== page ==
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What You Need to Know About Emotional Intelligence

By Valencia Higuera – An Excellent Freelance Health Writer


Most people are familiar with general intelligence, which is an ability to learn, apply knowledge, and solve problems. But this isn’t the only type of intelligence. Some people also possess emotional intelligence.

For many, emotional intelligence is a new concept. Read on to learn more about this trait, including its definition and ways to achieve it.

What is emotional intelligence?

Emotional intelligence is a term or concept popularized by researchers in the 1990s. This concept differs from general intelligence.

Emotional intelligence is the ability to understand and manage your own emotions. People who possess this trait also have the ability to understand and influence the emotions and behavior of others.

And with this understanding, some are able to enjoy greater success in life.

Components of emotional intelligence

Five elements define emotional intelligence. These components include:

Emotional intelligence examples

Some emotionally intelligent people don’t realize this trait in themselves. So, a question remains: What does emotional intelligence look like?

Here are a few signs that could indicate emotional intelligence:

  • viewed as an empathetic person by others
  • excellent problem solver
  • not afraid to be vulnerable and share your feelings
  • set boundaries and aren’t afraid to say “no”
  • can get along with people in different situations
  • able to shrug off a bad moment and move on
  • ask open-ended questions
  • can accept constructive criticism without making excuses or blaming others
  • outstanding listener
  • not afraid to admit your mistakes and apologize
  • self-motivated
  • understand your actions and behaviors

Additionally, a few signs can indicate a lack of emotional intelligence:

  • trouble being assertive or taking charge
  • don’t handle feedback well
  • hold grudges
  • can’t move past your mistakes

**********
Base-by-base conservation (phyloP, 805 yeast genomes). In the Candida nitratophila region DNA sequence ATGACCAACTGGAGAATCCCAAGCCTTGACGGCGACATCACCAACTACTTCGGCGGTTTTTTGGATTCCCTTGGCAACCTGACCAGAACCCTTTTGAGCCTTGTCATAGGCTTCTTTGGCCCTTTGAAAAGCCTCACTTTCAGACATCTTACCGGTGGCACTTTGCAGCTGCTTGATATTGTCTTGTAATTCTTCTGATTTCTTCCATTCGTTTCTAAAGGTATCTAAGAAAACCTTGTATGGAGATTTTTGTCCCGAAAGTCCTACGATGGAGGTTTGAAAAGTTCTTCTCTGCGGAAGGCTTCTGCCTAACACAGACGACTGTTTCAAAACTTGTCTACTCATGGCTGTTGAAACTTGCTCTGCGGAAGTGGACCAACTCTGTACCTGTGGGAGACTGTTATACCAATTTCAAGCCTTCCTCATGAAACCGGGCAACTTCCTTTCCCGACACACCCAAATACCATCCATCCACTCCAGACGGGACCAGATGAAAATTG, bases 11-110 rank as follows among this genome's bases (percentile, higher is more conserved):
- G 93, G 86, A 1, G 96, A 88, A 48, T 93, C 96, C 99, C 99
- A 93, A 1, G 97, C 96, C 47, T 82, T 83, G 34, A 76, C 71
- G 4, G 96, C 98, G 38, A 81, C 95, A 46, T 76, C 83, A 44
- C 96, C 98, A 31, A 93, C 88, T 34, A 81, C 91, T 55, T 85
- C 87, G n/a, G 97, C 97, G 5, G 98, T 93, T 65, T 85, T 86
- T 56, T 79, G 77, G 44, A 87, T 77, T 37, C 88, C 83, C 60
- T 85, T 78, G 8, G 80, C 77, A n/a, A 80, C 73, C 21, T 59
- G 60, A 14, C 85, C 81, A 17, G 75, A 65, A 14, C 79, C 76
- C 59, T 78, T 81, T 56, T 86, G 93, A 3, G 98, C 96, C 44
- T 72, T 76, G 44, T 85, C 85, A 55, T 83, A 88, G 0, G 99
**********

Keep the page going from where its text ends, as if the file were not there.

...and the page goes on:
• feel misunderstood
  • judgmental, easily offended, and have difficulty maintaining relationships
  • don’t understand your emotions

Can emotional intelligence be learned?

Some people with emotional intelligence are born that way. For those who aren’t, this trait can be learned with practice.

Improving your interactions with others is one way to learn emotional intelligence. Being empathetic doesn’t come naturally for everyone. Make a concerted effort to put yourself in other’s shoes. By doing so, it’ll be easier to empathize with their situations and understand why they respond in certain ways.

Another way to build emotional intelligence is to practice humility and let others have a chance to shine for their accomplishments. Learn how to achieve your goals without attention or praise.

Additionally, work on improving how you handle difficult situations.

If you often become upset, stressed, or angry, practice staying calm. Ask yourself a few questions to understand the root of your emotions. Remaining calm might necessitate walking away from a situation or taking deep breaths.

The key is learning how to control your emotions, and not let your emotions control you.

Also, take responsibility for your actions and behavior. Constructive criticism and feedback are a part of life. Rather than blame or make excuses, listen to feedback. Acknowledge the other person’s point of view, and then make the necessary improvements or adjustments.

In many instances, constructive criticism isn’t personal. It’s meant to help you grow as an individual.

Enhancing your social skills can also help you become more emotionally intelligent. If you’re a heavy social media user, take a break from social media for one or two weeks and focus on face-to-face interactions.

Why emotional intelligence is important in the workplace

Emotional intelligence benefits various areas of life, but it’s particularly important in the workplace. In fact, possessing this trait might take you further in your career.

The ability to accept constructive criticism without blame can help you grow as an employee and thrive in your field. Emotional intelligence is also beneficial at work because you’re less likely to make impulse or poor decisions that could affect performance.

Instead, you’ll use logic and reasoning to think about consequences of a decision before reacting.

Emotional intelligence is integral to workplace success. These people have a greater ability to manage stress, solve complex problems, and cooperate with others.

Emotional intelligence leadership

Emotional intelligence is also useful in leadership positions. On the job, leaders oversee and manage people, and this trait contributes to them being approachable, influential, and decisive.

Emotional intelligence in leadership often means an ability to tackle stressful situations and address problems without yelling or blaming others. The goal is to foster an environment that encourages others to succeed.

Emotionally intelligent leaders know how to deal with conflict in a manner that motivates their team, rather than dishearten it. They’re also aware of why their team players respond in a particular manner.

Performance is sometimes tied to emotion, and emotionally intelligent leaders have the ability to discern what makes their team happy. Encouraging a happy environment can improve productivity.


Some people are born with the gift of emotional intelligence, but others have to learn it. Either way, the ability to know yourself and understand the emotions of others can have a positive impact on your relationships and help you succeed in every area of life.

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